The Jewish community was well established in many parts of the Roman Empire, so it was no surprise that in cities such as Rome and Florence, there was also a Jewish community as far back as the 2nd Century BCE. Initially, many Jews migrated to Italy for trade, but as relations with Palestine (Judea) worsened culminating in the Jewish War of 60 CE in Jerusalem, some of the subjugated Jewish people were brought over as slaves. However, the presence of the Jewish community grew over the following centuries. It was not until the unification of Italy in 1870 that Jews were finally made citizens, and gained the confidence to build a new and impressive synagogue in the city of Florence. For the Florentine Jews of Tuscany, they were given their freedom earlier in 1848 unlike their friends in Rome.
The synagogue was constructed from 1874 to 1882, in a location near to Piazza d’Azeglio, and was one of the largest in southern Europe. The design borrows from Islamic Spain and other influences, where Jews had thrived and played such a central role in governance and trade.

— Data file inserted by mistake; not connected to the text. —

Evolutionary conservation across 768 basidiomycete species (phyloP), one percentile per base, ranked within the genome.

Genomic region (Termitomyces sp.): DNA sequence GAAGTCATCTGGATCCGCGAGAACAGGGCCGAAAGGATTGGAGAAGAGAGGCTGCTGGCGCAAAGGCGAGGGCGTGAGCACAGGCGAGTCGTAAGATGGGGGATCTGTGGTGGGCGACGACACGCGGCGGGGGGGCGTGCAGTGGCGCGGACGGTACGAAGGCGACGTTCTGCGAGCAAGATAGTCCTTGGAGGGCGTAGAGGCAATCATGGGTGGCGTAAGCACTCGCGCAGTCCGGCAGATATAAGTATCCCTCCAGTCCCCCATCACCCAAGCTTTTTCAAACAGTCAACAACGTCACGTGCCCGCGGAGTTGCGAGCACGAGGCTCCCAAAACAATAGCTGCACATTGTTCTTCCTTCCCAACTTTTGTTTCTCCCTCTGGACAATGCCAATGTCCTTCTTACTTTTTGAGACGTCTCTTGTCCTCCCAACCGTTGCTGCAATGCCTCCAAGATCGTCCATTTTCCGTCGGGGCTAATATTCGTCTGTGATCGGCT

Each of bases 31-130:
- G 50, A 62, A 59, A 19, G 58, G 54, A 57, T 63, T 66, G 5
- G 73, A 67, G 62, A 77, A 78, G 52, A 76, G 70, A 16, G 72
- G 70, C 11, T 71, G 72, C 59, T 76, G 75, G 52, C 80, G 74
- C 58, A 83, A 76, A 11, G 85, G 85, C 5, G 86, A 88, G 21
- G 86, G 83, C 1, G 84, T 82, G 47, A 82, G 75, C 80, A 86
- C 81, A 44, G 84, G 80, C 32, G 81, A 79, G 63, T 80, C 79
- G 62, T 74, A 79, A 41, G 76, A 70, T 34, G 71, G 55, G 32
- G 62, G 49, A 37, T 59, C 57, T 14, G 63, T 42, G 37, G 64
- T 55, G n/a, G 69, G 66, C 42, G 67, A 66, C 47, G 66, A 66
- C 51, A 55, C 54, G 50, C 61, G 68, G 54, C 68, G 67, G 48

The huge dome is covered in copper which now appears green through oxidation and weathering. The Great Synagogue stood out in the city of Florence and was a source of pride for the Jewish community that had, up to now, been confined to a ghetto as with many other cities in Europe.
As with many other parts of the continent, the Second World War brought anguish and suffering for the Jewish people of Florence. Many fought for Italy, but 248 were also put to death by the Nazi regime of Germany. Indeed, during the war, the Synagogue had been used by the Nazis for storage, and when they left, they worked with local fascist fighters to destroy the structure. However, Italian resistance fighters helped to defuse many of the devices and limit the damage.
Location: Florence, Italy
Date Opened: 1882 CE